So what if Poppea’s pregnant?

So what if Poppea’s pregnant?


norman lebrecht

July 12, 2018

An encouraging tweet from the French soprano Julie Fuchs, fired from Hamburg’s Magic Flute for being four months’ pregnant.

This represented no impediment for Zurich Opera.

On the contrary.



  • Sue says:

    Look at meeeeeeeeeeeeee!!!

  • anon says:

    Being fired for being pregnant is the last vestige of misogyny and gender discrimination. I’m surprised it is still legal in Northern Europe.

    • Saxon Broken says:

      You can not be fired for being pregnant. But you can be fired for “not being able to perform your duties”. The employer has to make “reasonable adjustments” or an “alternative, equivalent role”. But if you can not perform after making these adjustments, then you get stood down.

      In her case the venue offered alternative employment at a later date but decided someone pregnant could not perform the role.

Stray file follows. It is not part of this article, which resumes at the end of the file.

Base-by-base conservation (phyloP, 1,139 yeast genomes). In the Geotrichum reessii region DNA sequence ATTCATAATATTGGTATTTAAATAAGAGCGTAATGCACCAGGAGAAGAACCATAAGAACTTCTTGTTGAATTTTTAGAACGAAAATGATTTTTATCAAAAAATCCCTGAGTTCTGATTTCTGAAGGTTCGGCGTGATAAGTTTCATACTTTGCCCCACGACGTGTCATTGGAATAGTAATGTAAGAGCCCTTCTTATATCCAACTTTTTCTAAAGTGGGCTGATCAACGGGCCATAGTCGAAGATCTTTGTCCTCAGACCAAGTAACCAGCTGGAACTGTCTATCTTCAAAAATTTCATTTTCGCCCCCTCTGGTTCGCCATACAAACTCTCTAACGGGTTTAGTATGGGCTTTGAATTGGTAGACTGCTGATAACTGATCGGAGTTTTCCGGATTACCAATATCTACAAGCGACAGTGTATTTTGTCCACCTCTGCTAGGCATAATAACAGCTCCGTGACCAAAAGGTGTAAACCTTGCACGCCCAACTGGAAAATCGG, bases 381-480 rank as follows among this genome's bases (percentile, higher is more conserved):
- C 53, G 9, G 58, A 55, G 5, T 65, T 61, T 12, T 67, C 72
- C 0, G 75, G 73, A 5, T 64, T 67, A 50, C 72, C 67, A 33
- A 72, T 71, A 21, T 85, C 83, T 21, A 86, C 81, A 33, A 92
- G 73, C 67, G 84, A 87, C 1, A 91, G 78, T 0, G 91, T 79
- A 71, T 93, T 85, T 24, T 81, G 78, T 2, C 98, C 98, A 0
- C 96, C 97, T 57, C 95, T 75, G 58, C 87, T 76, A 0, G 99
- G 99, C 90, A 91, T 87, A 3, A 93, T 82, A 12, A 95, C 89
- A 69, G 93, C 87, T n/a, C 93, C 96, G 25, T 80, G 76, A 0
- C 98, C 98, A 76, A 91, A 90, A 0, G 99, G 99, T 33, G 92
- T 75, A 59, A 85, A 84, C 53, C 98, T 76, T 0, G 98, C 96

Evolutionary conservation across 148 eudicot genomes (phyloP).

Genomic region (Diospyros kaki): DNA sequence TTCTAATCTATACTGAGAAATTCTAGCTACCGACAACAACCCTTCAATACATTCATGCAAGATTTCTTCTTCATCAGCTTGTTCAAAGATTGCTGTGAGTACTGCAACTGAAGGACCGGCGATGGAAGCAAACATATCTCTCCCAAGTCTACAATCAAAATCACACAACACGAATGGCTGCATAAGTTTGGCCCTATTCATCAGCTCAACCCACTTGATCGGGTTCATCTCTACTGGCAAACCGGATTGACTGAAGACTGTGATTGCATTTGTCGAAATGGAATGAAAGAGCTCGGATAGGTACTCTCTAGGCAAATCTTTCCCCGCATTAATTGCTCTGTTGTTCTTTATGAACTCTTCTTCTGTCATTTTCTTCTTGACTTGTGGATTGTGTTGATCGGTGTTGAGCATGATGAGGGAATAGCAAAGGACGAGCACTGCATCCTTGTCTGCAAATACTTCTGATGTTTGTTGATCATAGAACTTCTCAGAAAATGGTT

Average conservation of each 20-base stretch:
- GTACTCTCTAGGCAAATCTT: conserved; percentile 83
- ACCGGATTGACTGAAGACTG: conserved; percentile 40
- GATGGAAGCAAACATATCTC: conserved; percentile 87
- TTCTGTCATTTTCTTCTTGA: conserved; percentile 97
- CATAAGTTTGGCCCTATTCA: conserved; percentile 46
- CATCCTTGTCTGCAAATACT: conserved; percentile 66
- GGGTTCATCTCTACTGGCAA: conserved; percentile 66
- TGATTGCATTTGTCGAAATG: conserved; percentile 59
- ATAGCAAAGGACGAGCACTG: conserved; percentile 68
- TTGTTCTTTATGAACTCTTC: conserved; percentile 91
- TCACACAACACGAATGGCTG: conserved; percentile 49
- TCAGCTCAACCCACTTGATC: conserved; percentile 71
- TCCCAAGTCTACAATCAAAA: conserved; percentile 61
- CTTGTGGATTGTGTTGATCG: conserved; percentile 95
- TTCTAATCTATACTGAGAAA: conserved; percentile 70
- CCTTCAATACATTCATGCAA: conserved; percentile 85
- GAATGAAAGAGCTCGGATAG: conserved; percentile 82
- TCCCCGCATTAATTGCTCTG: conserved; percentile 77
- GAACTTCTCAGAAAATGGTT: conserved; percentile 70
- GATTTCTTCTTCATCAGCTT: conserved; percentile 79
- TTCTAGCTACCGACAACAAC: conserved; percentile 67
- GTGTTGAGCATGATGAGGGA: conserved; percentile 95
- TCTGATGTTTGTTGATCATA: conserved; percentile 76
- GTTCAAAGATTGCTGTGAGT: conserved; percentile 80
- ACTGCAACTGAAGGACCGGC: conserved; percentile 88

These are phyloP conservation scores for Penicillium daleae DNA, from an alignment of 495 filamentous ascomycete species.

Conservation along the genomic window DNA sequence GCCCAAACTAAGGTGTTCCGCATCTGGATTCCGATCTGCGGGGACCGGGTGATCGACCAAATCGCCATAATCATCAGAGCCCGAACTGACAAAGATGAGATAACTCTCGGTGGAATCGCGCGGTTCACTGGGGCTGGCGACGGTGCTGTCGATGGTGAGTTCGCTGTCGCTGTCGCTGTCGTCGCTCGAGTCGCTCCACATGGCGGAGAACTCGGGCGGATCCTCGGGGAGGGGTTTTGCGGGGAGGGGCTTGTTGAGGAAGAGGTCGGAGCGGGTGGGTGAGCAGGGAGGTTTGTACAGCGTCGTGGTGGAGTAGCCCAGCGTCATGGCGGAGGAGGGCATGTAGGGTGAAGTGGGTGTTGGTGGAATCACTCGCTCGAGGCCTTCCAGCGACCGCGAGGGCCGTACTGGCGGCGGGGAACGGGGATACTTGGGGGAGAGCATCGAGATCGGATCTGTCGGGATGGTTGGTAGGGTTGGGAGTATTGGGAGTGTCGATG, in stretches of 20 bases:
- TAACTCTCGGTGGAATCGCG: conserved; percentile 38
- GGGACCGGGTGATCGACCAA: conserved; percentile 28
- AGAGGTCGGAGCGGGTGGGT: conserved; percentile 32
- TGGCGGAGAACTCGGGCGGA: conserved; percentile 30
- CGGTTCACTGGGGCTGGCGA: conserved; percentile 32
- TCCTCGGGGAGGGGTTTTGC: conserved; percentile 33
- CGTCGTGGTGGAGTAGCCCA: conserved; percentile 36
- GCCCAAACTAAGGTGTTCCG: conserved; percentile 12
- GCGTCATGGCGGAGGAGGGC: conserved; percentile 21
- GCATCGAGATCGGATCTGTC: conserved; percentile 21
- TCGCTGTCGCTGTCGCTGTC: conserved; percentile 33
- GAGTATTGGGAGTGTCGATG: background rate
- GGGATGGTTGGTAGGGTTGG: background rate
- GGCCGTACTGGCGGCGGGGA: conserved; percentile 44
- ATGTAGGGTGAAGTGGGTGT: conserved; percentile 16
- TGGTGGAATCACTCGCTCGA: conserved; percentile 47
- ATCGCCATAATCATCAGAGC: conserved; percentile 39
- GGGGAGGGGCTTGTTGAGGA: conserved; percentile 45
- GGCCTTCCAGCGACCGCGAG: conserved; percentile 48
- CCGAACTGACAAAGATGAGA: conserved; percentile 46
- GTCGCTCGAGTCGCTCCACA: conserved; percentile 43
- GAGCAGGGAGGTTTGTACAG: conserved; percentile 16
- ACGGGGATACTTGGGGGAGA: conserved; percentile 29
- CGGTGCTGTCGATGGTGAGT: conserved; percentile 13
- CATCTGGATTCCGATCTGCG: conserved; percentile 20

• Sharon says:

    It might have something to do with flying through the air in The Magic Flute although that can be changed.

    A lot of companies are just afraid of liability. Would somebody be hired for a role that could involve potential falls or accidents if they had a walking impediment or needed a cane?

    I am not justifying firing someone for being pregnant however. I believe that opera companies and all employers for that matter should make every effort to make reasonable accommodations.

    If a woman wants to take a couple of months or even more, to care for the baby, even in child allowance, Europe, she might need the salary.

    • Klaus says:

      Dear Sharon.

      Hamburg opera lied everyone talking about “flying soprano”. In that Mozat’s production nobody flyed in the air.
      They use that “expression” to justify their stupid decision.
      I am ashamed of the direction of that opera house and of the person or persons responsible for fired one of the best sopranos of today because she is 4 months pregnant.